Just three months after the devastating Station fire scorched 160,000 acres in the Angeles National Forest, one of the main roads through the mountains is now open. Angeles Crest Highway, or State Highway 2, is a popular road for Los Angeles city dwellers to make a quick trip into nature and to hiking trails into the forestland. The road is also a favorite of motorcyclists, of which I'm one.
The second day it was open I hopped on my Ducati Monster and headed for the hills. The mountain road starts in La Canada and winds its way up through the San Gabriel Mountains. My exuberance to again ride the twisty turns through nature was hard to contain. But as I rode over the smooth new blacktop and was stopped intermittently by dedicated Caltrans road crews and private construction workers who were putting the finishing touches on the asphalt, sorrow swelled up into my throat. The mountainsides are completely barren now. I had heard the fire had annihilated trees, shrubs and wild animals living along the highway, but until I saw it up close, I never imagined the immense toll it had actually taken. At each turn I hoped to see an oasis of green, but for the first ten miles of roadway there was nothing but charred trees and brown landscape.
Finally, at a popular hiking destination spot I saw trees and bushes unharmed deep in a ravine. They were at the start of the Switzer Falls trail. It is a favorite stop for families like ours, where the kids run along the trail and play near the creek. Then at Mount Wilson there were more living trees, because fire crews fought successfully to save the Mount Wilson Observatory and the trees around it.
Except for some new greenery sprouting up along a few stretches of roadway, there was mostly devastation the entire 27 miles to just before Newcomb's Ranch. Again, fire crews battling the Station Fire fought off flames there. The café is a popular stop for car travelers going to Wrightwood and for motorcyclists who often make the coffee shop and bar a destination.
That's where motorcyclists who've been driving the road for years ate lunch and shared their mixed feelings.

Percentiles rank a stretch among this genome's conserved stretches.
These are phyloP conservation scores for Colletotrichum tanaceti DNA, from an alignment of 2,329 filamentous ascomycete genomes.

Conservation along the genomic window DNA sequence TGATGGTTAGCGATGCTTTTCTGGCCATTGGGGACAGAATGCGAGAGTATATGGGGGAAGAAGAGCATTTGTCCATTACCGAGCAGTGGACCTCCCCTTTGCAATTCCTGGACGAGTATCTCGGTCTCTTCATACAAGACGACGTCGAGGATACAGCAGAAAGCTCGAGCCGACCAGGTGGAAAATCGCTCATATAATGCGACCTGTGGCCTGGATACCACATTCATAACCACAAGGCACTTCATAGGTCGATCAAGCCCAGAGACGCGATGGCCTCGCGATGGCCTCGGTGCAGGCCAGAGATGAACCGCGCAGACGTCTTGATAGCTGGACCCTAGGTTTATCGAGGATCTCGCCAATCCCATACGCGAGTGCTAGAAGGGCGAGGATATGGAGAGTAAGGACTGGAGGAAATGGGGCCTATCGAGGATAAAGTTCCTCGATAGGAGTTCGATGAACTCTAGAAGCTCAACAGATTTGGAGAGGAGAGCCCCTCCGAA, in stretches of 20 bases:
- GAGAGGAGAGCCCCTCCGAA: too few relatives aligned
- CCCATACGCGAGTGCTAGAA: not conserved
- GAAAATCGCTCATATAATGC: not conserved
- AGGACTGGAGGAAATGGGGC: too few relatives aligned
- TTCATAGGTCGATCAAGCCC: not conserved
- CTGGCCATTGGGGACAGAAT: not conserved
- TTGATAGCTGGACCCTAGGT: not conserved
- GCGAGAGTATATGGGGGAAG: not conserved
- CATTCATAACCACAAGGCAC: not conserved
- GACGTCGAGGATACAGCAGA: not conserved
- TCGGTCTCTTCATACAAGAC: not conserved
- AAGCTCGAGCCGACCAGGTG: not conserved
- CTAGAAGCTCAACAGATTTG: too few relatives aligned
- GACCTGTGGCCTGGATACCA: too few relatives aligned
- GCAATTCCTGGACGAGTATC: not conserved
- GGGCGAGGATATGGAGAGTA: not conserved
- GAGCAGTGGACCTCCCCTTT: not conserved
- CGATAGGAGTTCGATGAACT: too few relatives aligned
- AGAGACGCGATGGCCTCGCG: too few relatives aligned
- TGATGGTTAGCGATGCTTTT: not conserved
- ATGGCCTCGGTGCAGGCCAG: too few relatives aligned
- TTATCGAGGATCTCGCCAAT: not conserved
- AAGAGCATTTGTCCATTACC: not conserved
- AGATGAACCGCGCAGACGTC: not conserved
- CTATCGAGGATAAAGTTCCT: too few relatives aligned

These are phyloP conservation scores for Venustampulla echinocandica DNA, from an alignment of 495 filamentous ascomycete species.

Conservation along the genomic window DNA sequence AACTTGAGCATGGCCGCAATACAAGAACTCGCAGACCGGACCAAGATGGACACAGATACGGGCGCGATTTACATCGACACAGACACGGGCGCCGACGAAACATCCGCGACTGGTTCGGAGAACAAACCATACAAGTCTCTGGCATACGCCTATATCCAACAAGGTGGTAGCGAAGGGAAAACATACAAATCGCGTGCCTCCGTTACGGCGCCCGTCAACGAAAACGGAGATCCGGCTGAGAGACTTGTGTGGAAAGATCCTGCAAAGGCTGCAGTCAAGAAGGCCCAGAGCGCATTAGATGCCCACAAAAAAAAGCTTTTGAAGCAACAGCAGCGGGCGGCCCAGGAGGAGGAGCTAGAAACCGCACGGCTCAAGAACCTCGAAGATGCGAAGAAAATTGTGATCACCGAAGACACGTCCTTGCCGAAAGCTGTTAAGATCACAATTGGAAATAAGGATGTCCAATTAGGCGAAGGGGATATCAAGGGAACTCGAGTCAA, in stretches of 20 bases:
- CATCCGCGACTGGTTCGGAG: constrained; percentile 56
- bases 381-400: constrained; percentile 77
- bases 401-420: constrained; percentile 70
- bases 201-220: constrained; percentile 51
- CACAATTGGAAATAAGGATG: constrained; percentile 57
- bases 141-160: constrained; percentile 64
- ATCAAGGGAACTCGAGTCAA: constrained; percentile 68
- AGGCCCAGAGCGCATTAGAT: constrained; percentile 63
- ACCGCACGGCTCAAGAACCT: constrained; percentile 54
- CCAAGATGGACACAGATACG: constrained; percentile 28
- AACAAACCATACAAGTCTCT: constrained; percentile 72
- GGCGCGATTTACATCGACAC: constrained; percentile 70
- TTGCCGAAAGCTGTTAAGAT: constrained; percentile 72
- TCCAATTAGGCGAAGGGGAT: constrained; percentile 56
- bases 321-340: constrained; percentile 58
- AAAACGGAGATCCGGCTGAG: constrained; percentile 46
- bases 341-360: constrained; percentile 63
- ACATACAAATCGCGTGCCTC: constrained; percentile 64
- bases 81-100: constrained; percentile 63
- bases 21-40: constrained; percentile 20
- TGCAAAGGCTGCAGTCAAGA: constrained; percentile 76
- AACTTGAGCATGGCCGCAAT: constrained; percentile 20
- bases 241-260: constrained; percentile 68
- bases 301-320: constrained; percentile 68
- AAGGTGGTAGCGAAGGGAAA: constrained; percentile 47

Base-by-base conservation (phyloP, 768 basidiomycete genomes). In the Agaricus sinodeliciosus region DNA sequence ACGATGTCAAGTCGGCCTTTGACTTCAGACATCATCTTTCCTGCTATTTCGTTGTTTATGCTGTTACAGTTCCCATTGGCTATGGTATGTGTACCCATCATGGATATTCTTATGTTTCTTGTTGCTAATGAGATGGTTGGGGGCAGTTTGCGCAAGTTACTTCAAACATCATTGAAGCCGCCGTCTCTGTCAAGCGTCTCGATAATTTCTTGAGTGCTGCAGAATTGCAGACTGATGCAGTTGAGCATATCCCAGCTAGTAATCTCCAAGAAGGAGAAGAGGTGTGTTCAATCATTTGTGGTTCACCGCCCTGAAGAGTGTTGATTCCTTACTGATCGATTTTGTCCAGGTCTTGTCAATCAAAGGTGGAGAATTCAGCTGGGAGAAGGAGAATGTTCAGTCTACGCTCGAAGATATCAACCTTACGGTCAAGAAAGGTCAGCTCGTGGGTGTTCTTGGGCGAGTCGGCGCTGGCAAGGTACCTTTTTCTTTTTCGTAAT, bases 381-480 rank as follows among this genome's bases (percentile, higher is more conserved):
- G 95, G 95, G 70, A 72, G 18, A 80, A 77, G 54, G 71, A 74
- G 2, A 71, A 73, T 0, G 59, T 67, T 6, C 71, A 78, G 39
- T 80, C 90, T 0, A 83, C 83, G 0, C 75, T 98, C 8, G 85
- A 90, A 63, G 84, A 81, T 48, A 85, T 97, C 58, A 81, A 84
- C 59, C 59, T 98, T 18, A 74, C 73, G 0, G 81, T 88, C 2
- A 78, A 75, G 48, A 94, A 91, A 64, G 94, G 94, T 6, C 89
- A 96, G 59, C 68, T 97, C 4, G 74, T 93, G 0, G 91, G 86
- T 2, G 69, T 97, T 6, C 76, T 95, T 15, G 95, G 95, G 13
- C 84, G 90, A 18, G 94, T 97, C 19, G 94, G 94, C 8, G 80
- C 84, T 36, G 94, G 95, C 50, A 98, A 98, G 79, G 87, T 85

"I've never seen devastation like this," Jeff Ferrin told me. He'd ridden his Goldwing motorcycle up with friends from La Mirada. "In our life time, we'll never see it the same," he said.
"It's so sad to see the burned out trees," Ruth Pierce, of South Pasadena said, "It looks like a lunar landscape."
Wallis Esholar drove up from South Pasadena to Highway Two with Ruth on his Motoguzzi.
He said he's missed the quick access to the mountains during the three months the road was closed, calling it his paradise. He's optimistic because he saw sprouting green Manzanita shrubs in some burned out areas, saying it was, "a regeneration of life where there's been death."
If the Station fire is the Grinch that stole Christmas, than the tireless road crews are the Whos who helped return the spirit of holiday giving. The road is smoothly paved and there are new steel guard railings along the perilous edges. Crews worked around the clock to clear, repair, and renew the roadway. Driving back down the highway, state workers were still cutting and removing hundreds of burned trees alongside the roadway.
Chuck Wolfe, a motorcyclist from La Mirada, said, "It impresses me that the state spent the money to re-do the road. They're spending money where they should."
While the road is accessible, hiking trails are not. The trailheads are marked with signs describing dangerous conditions for hiking and stating that the trails are currently closed.
For the first time since 2001, when I began making trips to hike in these mountains with my family, I could see across all the mountain ranges. There were no heavy tree lines blocking my views. But often what I saw was more destruction from the fire across each valley where I looked.
All that being said, it was good to be back in those mountains so quickly after the fires took their toll. And it was good to be there with other nature enthusiasts and fellow motorcyclists who are optimistic about the forest's future. Some of nature's renewal has already begun. And human effort has already restored access to the mountains via Angeles Crest Highway. Angeles is after all, the Spanish word for angels.
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